All across America, Muslim charities, many of which have shunned the spotlight since 9/11 lest they attract unwanted law enforcement attention, are now stepping up their efforts to raise money for the victims of the earthquake that crumbled the northernmost corner of Pakistan.

In many cases, they have been more successful than their mainstream charitable counterparts, many of which have said that donors are not responding to their appeals for contributions for Pakistan.

Islamic Relief, one of the largest Muslim charities in the United States, had raised almost $1 million online alone through Wednesday, or about 10 times the amount raised by Save the Children. Other organizations reported similar success.

“Donors are responding really well,” said Arif Shaikh, a spokesman for Islamic Relief. “A lot of mosques have been collecting money on our behalf, and our phones have been ringing off the hooks with people wanting to make contributions.”

Mohammed Alomari, deputy director of programs at Life for Relief and Development, a Michigan-based nonprofit organization founded by Iraqi Americans after the 1991 Persian Gulf war, said donations from individuals and other non-Islamic organizations have been “pretty good, considering all the other emergencies we’ve had this year.”

After the terrorist attacks on Sept. 11, 2001, the F.B.I. cracked down on several Muslim charities in the United States, contending that they served as financial conduits for terrorist operations. The Justice Department froze the assets of several Muslim organizations, and at least two prominent Muslim donors who contributed to those organizations were arrested.

Those actions caused great bitterness and wariness about giving among Muslims, whose leaders often note that the government has not publicly provided evidence for its suspicions.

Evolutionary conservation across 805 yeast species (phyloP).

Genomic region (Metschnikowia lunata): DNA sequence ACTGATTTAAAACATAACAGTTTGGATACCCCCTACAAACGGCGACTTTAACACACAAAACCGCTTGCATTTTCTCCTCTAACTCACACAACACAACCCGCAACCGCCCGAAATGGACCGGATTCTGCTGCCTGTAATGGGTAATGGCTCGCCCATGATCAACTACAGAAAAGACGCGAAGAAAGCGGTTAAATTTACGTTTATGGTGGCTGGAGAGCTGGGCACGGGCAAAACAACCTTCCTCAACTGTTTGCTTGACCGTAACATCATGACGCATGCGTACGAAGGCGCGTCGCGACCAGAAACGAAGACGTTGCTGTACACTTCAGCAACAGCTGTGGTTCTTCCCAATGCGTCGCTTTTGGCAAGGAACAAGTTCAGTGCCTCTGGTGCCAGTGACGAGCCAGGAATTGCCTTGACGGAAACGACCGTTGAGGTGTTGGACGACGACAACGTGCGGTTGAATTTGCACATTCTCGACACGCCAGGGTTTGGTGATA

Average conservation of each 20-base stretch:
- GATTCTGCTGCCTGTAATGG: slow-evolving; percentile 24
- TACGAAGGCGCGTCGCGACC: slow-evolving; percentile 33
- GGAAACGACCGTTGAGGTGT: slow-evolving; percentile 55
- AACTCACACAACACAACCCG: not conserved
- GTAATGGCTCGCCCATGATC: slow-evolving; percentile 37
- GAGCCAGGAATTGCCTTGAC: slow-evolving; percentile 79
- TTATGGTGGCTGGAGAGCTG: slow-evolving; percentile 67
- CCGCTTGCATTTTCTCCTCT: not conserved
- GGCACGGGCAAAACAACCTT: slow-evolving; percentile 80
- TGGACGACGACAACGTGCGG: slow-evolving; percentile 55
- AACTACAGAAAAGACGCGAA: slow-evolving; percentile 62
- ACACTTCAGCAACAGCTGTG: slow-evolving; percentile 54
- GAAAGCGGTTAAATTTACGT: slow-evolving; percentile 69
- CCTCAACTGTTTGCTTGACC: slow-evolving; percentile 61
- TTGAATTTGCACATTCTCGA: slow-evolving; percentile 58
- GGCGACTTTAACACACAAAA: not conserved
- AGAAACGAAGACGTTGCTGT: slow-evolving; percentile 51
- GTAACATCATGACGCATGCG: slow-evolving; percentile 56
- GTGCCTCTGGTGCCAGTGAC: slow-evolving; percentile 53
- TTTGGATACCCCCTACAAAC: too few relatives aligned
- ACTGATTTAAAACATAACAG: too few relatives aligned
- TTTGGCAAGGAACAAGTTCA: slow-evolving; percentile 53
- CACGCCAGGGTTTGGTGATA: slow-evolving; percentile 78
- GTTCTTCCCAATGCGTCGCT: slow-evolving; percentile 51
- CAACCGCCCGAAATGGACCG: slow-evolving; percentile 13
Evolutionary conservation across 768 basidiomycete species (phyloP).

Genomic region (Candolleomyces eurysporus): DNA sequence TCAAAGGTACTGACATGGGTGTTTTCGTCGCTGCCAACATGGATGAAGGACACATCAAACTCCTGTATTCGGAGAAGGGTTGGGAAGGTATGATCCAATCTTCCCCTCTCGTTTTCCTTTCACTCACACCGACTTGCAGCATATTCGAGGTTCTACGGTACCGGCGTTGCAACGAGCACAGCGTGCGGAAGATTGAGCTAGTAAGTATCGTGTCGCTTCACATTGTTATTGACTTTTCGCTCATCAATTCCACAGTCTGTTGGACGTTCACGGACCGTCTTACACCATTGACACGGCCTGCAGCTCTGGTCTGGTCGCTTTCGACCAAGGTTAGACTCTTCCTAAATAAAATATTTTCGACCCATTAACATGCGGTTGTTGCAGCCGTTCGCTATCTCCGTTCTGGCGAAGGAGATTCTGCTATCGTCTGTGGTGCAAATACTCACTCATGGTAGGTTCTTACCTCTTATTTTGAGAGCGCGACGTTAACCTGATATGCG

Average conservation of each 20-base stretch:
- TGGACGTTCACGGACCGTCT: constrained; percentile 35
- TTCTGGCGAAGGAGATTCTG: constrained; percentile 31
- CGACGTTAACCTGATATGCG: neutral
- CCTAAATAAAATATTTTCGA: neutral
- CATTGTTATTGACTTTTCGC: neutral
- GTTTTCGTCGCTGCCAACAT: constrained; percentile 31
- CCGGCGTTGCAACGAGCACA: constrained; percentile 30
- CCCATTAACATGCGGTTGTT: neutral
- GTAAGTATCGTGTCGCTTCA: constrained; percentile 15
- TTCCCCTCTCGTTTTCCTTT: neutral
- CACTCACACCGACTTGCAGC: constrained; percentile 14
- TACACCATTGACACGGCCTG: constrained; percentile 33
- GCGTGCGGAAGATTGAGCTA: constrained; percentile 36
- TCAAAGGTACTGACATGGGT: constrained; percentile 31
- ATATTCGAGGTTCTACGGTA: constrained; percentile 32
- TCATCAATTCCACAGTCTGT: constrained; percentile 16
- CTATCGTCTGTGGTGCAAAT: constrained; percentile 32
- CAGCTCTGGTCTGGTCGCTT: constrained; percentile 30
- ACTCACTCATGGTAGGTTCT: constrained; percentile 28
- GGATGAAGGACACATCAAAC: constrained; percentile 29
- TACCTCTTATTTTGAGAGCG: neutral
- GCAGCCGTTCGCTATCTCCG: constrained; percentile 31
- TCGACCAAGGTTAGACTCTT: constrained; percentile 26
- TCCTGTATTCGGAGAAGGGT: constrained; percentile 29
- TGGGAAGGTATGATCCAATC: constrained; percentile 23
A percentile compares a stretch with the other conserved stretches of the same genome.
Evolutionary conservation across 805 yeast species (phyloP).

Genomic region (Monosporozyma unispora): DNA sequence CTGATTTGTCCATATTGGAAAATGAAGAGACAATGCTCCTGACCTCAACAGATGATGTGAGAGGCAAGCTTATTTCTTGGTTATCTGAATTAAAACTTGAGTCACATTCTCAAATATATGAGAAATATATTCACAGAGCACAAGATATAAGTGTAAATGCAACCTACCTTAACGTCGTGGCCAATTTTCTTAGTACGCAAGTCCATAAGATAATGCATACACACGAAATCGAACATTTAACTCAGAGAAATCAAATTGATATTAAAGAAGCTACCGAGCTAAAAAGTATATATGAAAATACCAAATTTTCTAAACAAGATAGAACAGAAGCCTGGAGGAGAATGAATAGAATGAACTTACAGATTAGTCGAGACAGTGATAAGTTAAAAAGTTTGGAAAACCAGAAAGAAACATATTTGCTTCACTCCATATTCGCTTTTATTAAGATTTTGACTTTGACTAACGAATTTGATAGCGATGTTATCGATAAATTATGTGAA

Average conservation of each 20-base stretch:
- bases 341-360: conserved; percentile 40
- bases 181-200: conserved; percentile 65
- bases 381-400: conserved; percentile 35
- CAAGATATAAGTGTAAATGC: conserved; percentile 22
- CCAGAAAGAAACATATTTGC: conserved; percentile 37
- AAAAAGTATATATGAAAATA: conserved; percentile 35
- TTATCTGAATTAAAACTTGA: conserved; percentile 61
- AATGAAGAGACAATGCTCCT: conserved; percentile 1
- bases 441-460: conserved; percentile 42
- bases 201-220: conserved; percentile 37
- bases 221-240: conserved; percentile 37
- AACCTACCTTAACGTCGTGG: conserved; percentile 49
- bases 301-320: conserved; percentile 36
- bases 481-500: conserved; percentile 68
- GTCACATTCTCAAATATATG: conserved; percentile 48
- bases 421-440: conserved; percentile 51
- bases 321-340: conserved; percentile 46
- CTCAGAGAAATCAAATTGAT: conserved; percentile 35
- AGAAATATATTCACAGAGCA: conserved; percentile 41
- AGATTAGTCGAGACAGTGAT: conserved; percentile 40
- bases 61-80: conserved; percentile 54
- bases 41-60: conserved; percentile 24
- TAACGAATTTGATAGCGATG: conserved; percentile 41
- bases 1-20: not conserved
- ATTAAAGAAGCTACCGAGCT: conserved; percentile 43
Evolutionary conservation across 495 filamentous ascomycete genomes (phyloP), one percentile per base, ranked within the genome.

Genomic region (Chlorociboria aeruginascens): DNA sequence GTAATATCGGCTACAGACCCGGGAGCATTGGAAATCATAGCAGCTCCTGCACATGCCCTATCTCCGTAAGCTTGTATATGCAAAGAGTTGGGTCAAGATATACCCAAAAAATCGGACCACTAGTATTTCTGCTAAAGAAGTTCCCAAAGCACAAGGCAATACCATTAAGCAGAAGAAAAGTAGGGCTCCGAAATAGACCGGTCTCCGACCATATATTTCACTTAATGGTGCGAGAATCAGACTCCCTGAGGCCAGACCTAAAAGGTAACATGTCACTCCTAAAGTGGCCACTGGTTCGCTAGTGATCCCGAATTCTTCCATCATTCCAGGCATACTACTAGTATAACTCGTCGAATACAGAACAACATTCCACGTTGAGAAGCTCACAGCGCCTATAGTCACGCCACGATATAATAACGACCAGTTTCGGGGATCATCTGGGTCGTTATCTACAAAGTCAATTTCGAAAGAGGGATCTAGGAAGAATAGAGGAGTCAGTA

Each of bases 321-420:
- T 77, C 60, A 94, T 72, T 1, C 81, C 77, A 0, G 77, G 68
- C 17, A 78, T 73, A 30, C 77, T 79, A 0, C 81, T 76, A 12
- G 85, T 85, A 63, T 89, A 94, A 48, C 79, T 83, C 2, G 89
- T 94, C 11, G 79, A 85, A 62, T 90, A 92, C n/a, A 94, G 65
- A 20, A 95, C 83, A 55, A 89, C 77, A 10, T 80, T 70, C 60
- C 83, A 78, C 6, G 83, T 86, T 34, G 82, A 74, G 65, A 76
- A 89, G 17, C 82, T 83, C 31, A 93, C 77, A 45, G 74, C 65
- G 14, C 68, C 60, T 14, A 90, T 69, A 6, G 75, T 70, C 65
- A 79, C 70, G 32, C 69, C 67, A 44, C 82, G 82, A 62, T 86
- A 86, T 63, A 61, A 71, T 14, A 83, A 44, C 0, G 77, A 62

Most of the donations Life for Relief and Development has received for Pakistan so far have come in the form of goods like tents, blankets and medical supplies, which is one way for donors to ensure their contributions do not end up underwriting bombs or buying guns.

“Donors may have those kinds of concern in other instances, but I don’t think that’s the case in this instance,” Mr. Alomari said. “Given how many people have been asked to give for other disasters this year – the tsunami, the famine in Mali and Niger, Hurricane Katrina and Rita – it may just be easier right now to donate items.”

Several factors beyond religious solidarity are helping to propel the donations from the Muslim community, officials of the charities say.

For one, the earthquake struck during the holy month of Ramadan, one of the two biggest giving periods on the Muslim calendar and a traditional time for thinking of the poor.

Beyond that, many of the Muslim nonprofit groups here have established operations in Pakistan and thus are logical candidates for charity. Islamic Relief, for instance, has more than 100 staff members in Pakistan, and Life operates programs there ranging from water purification to rebuilding schools. Both organizations worked in Southeast Asia after the tsunami and in the Gulf Coast area after Katrina.

The enormousness of the disaster in Pakistan, too, has overcome the fears of Muslim donors that their contributions might be considered financing for terrorist organizations by the American government.

“I think the sheer scale of the suffering we’re seeing is prompting people to put aside whatever caution they might have had since 9/11 and dig deep to do whatever they can,” said Ibrahim Hooper, a spokesman for the Council on American-Islamic Relations.


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